— Sofia Lagergren is a solicitor at McKinnells in Lincoln, specialising in family law. She deals with issues concerning contact with and residence of children, divorce, civil partnership and financial issues following the breakdown of relationships.
“I made a will that was so wonderful, I wanted to kill myself immediately”, is a line from a Hugh Grant film that I saw recently. Chances are most people are not going to get quite so excited about sitting down and making their will, but in reality the sheer relief from getting it over with is something that is often quite palpable. Yes, really!
Let’s be honest, making a will means you have to acknowledge there is a very slight possibility you will not be around forever. Few people want to think about their death, it may be inevitable but why spoil life right now by thinking about it. It could be because of this that far too few people think about making a will.
We make excuses for not getting round to it; tell ourselves that we have plenty of time; don’t think we have sufficient assets to make it worth while; think it will be expensive or it will be a hassle.
Everyone makes excuses why not to make a will, before they finally get round to making one; myself included. However, as a will affects others, then does it not just come down to selfishness? What we are all saying is that we won’t be around so it does not matter what mess the absence of a will creates, it won’t be our problem to sort out.
It will be someone else’s problem to deal with though.
We all have some assets, it may be a house, a car, money in the bank, life insurance or an inheritance. It’s never as much as we would like, but sufficient enough and we would want to leave it to those we love. Having a will makes sure this happens. Not making a will means that intestacy rules kick in. These ancient laws have been around since Victorian times and they reflect that age, which means that they don’t recognise cohabitation.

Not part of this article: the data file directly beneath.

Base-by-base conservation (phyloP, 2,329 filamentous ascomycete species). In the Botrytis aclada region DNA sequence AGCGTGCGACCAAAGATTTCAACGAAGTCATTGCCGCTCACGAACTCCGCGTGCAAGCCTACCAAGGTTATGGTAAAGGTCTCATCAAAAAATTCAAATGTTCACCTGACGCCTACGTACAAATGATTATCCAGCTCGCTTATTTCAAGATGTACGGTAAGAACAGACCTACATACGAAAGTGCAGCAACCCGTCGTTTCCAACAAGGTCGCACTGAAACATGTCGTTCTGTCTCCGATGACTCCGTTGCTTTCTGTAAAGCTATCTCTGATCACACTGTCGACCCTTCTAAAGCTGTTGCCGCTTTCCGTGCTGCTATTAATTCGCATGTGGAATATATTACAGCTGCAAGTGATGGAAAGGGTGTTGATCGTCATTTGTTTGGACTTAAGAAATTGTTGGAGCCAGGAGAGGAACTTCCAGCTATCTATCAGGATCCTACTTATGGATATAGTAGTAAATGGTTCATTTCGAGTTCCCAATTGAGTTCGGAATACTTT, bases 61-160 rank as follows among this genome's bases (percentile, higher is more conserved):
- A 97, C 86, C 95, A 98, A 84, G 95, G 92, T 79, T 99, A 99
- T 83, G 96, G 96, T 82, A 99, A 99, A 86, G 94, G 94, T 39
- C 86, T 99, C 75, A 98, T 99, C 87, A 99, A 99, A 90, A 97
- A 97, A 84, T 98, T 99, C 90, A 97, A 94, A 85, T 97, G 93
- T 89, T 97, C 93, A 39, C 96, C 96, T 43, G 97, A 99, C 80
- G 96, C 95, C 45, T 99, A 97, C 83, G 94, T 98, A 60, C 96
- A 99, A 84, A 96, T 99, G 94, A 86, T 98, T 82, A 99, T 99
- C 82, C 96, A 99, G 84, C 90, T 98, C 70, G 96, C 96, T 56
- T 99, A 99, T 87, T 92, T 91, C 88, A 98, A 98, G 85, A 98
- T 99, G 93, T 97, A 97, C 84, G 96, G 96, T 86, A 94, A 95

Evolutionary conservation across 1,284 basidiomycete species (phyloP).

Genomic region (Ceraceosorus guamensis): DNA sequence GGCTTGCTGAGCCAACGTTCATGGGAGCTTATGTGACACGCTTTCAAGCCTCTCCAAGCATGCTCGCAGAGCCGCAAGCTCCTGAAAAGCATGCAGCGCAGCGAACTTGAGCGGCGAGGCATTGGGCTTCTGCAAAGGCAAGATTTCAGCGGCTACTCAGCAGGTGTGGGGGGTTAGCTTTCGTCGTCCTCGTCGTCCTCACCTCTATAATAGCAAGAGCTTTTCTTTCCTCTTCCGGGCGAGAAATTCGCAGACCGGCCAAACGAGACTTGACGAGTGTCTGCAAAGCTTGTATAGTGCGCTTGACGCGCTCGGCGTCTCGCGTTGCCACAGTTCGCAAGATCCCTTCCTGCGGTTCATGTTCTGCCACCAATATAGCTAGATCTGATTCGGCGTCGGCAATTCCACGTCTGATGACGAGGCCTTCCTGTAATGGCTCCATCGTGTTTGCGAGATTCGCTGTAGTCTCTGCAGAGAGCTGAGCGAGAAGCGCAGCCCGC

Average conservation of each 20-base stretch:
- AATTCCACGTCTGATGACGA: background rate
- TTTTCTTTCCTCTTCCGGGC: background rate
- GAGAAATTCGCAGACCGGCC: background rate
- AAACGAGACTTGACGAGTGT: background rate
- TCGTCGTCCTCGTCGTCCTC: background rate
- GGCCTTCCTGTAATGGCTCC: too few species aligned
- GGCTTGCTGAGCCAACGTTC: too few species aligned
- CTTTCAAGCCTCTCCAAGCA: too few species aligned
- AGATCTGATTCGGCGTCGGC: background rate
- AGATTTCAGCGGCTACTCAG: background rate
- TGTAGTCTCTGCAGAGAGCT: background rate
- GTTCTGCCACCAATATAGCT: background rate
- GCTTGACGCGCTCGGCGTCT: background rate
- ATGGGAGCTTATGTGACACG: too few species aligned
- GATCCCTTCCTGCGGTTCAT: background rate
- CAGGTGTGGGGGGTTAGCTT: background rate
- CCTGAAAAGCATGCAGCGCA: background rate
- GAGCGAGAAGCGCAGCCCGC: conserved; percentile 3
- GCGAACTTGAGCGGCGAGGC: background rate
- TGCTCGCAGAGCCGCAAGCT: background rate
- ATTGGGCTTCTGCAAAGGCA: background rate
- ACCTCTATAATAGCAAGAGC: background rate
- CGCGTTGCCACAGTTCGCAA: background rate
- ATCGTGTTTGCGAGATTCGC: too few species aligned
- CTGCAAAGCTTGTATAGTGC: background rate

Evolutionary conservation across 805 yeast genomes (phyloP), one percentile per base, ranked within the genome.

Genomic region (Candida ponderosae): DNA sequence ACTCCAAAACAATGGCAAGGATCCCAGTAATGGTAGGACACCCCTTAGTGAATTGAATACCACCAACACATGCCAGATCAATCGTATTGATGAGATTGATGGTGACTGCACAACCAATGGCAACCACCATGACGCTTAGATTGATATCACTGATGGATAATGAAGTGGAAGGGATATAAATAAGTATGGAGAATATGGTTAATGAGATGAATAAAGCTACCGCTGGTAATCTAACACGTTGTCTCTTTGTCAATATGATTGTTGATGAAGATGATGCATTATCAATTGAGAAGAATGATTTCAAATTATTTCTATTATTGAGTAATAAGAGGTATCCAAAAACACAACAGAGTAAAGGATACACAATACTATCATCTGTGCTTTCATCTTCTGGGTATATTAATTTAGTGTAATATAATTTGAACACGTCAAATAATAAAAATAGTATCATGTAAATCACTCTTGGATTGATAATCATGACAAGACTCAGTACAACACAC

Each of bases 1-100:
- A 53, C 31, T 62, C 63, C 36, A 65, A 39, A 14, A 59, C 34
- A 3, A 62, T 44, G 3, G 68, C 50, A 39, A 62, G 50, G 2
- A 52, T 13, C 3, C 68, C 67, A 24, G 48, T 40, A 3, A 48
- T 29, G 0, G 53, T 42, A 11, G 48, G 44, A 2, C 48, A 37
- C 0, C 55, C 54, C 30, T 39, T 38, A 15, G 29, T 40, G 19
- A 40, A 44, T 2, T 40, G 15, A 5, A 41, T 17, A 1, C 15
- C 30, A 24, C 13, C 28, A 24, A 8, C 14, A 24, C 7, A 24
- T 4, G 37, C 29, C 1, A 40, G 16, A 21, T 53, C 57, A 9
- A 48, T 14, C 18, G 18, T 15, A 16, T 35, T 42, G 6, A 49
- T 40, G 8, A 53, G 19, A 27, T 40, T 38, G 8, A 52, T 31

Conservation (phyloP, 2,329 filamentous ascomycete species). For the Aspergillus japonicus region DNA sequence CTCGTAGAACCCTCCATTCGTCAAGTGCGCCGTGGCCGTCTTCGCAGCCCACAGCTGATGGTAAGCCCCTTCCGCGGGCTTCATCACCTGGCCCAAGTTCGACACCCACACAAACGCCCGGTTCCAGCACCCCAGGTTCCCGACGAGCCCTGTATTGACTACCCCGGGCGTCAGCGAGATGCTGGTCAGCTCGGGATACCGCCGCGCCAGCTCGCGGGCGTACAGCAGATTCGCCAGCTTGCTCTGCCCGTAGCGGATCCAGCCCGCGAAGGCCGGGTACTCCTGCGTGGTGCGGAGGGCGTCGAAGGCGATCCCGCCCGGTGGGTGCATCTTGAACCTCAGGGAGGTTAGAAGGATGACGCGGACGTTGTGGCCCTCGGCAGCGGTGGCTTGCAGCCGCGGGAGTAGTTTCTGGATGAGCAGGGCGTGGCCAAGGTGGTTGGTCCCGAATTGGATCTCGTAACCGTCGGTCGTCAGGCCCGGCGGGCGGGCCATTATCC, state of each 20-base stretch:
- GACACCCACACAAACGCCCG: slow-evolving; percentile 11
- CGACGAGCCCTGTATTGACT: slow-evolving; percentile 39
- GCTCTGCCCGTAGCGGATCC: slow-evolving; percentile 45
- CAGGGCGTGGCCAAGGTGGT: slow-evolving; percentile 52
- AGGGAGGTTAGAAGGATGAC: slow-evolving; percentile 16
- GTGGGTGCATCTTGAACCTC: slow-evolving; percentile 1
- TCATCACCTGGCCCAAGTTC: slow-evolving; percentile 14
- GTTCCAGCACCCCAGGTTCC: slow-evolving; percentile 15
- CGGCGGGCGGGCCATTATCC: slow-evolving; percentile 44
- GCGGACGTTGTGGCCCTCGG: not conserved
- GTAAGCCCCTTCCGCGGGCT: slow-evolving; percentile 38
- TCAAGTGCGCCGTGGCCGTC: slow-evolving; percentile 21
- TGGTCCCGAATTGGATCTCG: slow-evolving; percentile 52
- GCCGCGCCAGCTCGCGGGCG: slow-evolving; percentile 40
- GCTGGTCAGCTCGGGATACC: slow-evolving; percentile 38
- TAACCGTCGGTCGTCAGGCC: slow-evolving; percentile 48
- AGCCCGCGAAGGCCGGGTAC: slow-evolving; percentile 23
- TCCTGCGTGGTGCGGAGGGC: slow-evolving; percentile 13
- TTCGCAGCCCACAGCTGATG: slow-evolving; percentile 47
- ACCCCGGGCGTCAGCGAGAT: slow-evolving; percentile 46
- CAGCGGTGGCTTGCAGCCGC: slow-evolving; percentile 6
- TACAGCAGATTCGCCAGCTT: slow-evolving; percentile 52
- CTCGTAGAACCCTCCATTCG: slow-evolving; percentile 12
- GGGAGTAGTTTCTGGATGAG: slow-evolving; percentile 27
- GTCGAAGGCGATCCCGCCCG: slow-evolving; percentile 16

Picture a fairly typical situation, you marry and have children but then the marriage breaks down. You split up and meet someone else. You set up home together and may even start a second family. You know you ought to make a will but there is always something else to do. You still think like that right up until the time you have a car accident or a heart attack and by then it is too late.
Your loved ones (of course) will be grieving for quite some time but on top of that they will have to come to terms with the fact that, without a will, most if not all of your assets will go to your un-divorced ex-wife because of the way the intestacy rules apply. To get anything they are going to have to go to court and argue they were dependants and you can’t do much to help them from your cloud.
This is just one example, there are many other situations I see in my work where making a will could have avoided a lot of heartache, distress and expense.
A will made through a solicitor, who carries multi-million pound insurance cover against errors, unlike unregulated will writers, will cost less than a good night out. So let’s all start off the New Year with a resolution that is easy to keep and has real benefits. Let’s make a will and then forget about it and get on with the enjoyment of living.
Sofia Lagergren is a solicitor at McKinnells in Lincoln, specialising in all aspects of family law. She has a special interest in obtaining protection for victims of domestic violence and regularly deals with issues concerning contact with and residence of children, divorce, civil partnership and financial issues following the breakdown of relationships.